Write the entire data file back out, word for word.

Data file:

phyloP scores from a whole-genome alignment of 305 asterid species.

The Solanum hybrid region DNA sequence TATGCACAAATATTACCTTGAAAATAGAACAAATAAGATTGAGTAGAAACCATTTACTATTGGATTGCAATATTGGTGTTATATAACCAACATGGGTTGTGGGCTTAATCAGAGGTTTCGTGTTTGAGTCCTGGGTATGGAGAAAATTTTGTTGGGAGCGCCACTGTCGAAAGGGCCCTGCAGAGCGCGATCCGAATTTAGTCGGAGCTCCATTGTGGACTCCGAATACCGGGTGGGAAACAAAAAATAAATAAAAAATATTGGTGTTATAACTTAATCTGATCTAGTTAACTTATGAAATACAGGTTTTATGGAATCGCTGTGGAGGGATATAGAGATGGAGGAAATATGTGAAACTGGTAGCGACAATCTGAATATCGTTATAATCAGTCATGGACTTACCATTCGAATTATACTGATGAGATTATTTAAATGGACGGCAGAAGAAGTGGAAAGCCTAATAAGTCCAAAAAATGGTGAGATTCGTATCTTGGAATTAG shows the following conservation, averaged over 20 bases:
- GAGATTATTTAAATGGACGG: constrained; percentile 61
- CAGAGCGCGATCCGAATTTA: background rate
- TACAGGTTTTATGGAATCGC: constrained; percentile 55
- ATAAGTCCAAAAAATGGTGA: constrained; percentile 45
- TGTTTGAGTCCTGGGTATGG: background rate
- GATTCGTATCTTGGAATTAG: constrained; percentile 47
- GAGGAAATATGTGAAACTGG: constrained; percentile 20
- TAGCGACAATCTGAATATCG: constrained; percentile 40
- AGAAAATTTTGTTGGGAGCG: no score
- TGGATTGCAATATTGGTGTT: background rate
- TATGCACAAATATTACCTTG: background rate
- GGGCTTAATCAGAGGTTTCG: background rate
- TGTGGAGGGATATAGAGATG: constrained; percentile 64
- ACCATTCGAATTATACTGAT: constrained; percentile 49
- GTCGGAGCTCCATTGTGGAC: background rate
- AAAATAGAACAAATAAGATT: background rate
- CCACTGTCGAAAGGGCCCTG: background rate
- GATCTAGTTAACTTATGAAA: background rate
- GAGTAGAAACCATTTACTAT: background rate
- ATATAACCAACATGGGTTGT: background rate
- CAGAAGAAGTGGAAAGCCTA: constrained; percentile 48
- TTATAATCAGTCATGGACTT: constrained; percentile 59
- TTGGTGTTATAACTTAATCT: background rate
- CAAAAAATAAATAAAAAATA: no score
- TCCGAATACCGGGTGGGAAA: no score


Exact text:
phyloP scores from a whole-genome alignment of 305 asterid species.

The Solanum hybrid region DNA sequence TATGCACAAATATTACCTTGAAAATAGAACAAATAAGATTGAGTAGAAACCATTTACTATTGGATTGCAATATTGGTGTTATATAACCAACATGGGTTGTGGGCTTAATCAGAGGTTTCGTGTTTGAGTCCTGGGTATGGAGAAAATTTTGTTGGGAGCGCCACTGTCGAAAGGGCCCTGCAGAGCGCGATCCGAATTTAGTCGGAGCTCCATTGTGGACTCCGAATACCGGGTGGGAAACAAAAAATAAATAAAAAATATTGGTGTTATAACTTAATCTGATCTAGTTAACTTATGAAATACAGGTTTTATGGAATCGCTGTGGAGGGATATAGAGATGGAGGAAATATGTGAAACTGGTAGCGACAATCTGAATATCGTTATAATCAGTCATGGACTTACCATTCGAATTATACTGATGAGATTATTTAAATGGACGGCAGAAGAAGTGGAAAGCCTAATAAGTCCAAAAAATGGTGAGATTCGTATCTTGGAATTAG shows the following conservation, averaged over 20 bases:
- GAGATTATTTAAATGGACGG: constrained; percentile 61
- CAGAGCGCGATCCGAATTTA: background rate
- TACAGGTTTTATGGAATCGC: constrained; percentile 55
- ATAAGTCCAAAAAATGGTGA: constrained; percentile 45
- TGTTTGAGTCCTGGGTATGG: background rate
- GATTCGTATCTTGGAATTAG: constrained; percentile 47
- GAGGAAATATGTGAAACTGG: constrained; percentile 20
- TAGCGACAATCTGAATATCG: constrained; percentile 40
- AGAAAATTTTGTTGGGAGCG: no score
- TGGATTGCAATATTGGTGTT: background rate
- TATGCACAAATATTACCTTG: background rate
- GGGCTTAATCAGAGGTTTCG: background rate
- TGTGGAGGGATATAGAGATG: constrained; percentile 64
- ACCATTCGAATTATACTGAT: constrained; percentile 49
- GTCGGAGCTCCATTGTGGAC: background rate
- AAAATAGAACAAATAAGATT: background rate
- CCACTGTCGAAAGGGCCCTG: background rate
- GATCTAGTTAACTTATGAAA: background rate
- GAGTAGAAACCATTTACTAT: background rate
- ATATAACCAACATGGGTTGT: background rate
- CAGAAGAAGTGGAAAGCCTA: constrained; percentile 48
- TTATAATCAGTCATGGACTT: constrained; percentile 59
- TTGGTGTTATAACTTAATCT: background rate
- CAAAAAATAAATAAAAAATA: no score
- TCCGAATACCGGGTGGGAAA: no score